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Source: Islamic State video threatens attacks in Russia 'very soon'

Example:

In this this file photo released on May 4, 2015, on a militant website, which has been verified and is consistent with other AP reporting, Islamic State militants pass by a convoy in Tel Abyad, northeast Syria.

The verb pass obviously is trying to say that the Islamic militants are passing past the cameraman who's taping them or any other point on the road for that matter. But how exactly do you understand pass by a convoy? A convoy is usually a group of anything that's military and moving. Everything makes total sense to me here except for the use of the preposition by. So, what exactly does pass or move by a convoy mean?

The picture in question (copied from the website for your convenience): enter image description here

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    I think it's probably a typo for pass by in convoy. It might be an NNS error in which by is intended to signify something like as, in form of. – StoneyB on hiatus Nov 12 '15 at 23:48
  • You can pass by a convoy, that just means both you and the group are moving. In this context, it would mean the convoy is comprised of people who are not among the Islamic State militants. – Justin Young Nov 12 '15 at 23:57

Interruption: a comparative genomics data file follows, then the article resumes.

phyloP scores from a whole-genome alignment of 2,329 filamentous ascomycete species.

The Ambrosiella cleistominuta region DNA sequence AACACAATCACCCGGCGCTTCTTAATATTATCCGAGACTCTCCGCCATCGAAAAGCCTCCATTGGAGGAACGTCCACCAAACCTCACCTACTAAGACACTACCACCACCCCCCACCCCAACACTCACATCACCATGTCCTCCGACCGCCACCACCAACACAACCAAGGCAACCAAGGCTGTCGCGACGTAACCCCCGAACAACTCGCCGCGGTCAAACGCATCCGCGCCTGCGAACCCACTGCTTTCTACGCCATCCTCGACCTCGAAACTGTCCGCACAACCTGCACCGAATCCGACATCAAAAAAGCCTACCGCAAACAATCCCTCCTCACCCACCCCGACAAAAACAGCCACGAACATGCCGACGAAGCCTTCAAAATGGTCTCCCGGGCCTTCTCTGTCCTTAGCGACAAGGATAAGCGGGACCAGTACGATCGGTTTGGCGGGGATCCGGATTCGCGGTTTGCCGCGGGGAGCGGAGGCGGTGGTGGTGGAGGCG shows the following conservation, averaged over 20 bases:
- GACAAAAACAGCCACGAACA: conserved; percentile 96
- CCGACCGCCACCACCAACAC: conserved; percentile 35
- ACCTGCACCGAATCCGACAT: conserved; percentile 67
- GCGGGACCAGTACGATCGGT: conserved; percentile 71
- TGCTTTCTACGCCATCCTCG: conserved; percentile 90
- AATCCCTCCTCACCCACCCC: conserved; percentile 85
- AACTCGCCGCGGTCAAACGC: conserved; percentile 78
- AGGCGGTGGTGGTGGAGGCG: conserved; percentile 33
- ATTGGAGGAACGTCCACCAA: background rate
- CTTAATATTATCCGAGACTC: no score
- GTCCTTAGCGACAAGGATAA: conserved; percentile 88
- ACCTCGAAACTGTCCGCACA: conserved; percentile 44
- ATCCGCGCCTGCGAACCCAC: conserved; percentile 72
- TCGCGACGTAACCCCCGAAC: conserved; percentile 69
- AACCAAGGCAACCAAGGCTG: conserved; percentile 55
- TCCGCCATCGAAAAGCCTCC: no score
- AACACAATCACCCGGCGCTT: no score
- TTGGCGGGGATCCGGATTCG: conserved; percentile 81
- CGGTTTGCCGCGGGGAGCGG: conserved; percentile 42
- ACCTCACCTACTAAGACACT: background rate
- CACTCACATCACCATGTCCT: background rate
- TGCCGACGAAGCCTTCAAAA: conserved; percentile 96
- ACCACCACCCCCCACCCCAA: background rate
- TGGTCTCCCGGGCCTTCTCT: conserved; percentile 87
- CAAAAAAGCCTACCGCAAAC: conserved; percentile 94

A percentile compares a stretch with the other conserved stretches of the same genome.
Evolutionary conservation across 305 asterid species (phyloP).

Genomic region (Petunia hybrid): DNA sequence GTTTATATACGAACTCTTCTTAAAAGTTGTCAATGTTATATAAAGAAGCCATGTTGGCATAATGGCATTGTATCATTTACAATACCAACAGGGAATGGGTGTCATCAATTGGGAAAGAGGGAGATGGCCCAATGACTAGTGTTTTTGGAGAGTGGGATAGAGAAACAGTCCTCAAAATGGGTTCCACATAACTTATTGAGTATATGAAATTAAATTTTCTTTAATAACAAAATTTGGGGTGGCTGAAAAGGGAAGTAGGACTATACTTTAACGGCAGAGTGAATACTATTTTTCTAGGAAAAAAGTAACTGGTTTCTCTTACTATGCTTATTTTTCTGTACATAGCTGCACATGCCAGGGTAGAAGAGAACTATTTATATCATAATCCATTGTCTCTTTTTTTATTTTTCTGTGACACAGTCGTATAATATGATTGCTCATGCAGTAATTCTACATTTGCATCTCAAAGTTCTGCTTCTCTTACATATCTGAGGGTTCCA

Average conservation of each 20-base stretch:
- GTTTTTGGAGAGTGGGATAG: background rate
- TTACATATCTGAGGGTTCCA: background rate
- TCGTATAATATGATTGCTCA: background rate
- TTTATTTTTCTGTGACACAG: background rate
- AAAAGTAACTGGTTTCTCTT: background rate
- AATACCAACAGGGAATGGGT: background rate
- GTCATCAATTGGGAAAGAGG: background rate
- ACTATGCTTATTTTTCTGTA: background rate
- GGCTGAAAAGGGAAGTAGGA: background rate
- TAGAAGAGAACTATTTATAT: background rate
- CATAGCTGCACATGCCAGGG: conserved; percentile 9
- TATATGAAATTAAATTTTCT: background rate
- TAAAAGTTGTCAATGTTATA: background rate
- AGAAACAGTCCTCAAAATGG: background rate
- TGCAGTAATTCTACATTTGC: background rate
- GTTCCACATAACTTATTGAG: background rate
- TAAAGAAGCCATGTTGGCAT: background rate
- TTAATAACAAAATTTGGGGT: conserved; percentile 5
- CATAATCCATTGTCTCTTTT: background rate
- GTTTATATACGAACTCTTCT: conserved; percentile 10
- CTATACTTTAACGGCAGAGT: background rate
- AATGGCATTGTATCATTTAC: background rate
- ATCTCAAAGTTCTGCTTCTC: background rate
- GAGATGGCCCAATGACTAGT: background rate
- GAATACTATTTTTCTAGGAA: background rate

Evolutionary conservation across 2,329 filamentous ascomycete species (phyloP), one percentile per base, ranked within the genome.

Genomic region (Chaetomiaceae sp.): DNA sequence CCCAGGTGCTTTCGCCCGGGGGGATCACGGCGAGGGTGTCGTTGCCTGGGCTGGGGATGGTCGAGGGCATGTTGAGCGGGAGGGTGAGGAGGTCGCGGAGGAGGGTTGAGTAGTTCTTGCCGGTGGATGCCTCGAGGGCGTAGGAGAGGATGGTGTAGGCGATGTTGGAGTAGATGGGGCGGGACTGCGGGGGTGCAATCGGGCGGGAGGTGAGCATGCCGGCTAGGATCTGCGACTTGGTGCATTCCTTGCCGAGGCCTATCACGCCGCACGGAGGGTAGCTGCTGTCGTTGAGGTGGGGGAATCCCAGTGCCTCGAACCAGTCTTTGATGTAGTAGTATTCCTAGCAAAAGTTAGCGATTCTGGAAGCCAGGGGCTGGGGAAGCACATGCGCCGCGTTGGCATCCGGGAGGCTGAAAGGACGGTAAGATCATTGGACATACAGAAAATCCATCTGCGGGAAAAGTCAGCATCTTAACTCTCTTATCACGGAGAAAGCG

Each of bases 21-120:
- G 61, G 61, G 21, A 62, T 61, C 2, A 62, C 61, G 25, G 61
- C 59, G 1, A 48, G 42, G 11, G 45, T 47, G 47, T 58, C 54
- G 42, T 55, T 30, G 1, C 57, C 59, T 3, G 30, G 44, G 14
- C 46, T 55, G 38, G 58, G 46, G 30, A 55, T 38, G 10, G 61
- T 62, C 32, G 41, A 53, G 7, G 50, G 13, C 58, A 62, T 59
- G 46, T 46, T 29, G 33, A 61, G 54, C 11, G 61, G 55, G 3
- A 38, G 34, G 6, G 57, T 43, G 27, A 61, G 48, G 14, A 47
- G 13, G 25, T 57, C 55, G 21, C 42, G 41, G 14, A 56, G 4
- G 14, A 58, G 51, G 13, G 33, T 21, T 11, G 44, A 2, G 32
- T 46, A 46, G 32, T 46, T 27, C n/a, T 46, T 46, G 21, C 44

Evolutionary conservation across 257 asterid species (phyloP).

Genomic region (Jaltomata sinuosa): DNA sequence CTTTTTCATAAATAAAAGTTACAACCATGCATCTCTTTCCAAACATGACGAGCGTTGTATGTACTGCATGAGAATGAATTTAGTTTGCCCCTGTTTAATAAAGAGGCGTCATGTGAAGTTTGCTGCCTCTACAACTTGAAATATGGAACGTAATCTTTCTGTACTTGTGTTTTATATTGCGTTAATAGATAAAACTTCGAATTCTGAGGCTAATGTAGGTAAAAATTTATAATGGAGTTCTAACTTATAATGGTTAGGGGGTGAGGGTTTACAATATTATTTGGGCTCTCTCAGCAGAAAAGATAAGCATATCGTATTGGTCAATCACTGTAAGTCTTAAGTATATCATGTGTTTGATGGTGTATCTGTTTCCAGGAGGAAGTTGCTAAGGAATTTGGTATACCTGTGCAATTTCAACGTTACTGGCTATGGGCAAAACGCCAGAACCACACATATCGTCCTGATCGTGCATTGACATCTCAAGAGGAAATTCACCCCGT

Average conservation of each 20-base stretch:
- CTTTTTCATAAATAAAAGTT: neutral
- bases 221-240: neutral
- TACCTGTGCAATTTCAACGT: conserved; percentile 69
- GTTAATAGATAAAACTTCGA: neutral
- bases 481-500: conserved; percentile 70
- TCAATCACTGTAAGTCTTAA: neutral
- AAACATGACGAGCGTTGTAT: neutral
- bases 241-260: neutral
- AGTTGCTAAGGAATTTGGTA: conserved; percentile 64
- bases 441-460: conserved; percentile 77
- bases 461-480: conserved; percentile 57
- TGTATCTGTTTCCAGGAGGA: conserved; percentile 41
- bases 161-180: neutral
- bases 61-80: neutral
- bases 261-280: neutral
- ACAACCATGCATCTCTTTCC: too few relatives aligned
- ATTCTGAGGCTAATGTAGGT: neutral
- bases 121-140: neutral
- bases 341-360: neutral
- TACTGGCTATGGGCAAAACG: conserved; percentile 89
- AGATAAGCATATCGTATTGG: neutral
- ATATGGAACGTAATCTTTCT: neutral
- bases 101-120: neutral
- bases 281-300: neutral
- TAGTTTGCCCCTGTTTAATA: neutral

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    Also, a convoy is a group of anything that is organized and moving and is not necessarily military in nature. – Jason Patterson Nov 13 '15 at 0:02
  • @JustinYoung I thought of that, too; but it doesn't seem to be borne out by the photograph. – StoneyB on hiatus Nov 13 '15 at 1:08
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It is possible that the reporter literally called in the story. The reporter may have said "passed via convoy", and the transcriber heard "passed by a convoy".

"Pass by a convoy" can make sense. Suppose the story's illustration had shown "a convoy" of slow-moving trucks, and faster-moving gun-toting Arabs. Then the gun-toting Arabs would have "passed by a convoy". But the actual illustration clearly shows that the gun-toting Arabs are in a convoy of trucks.

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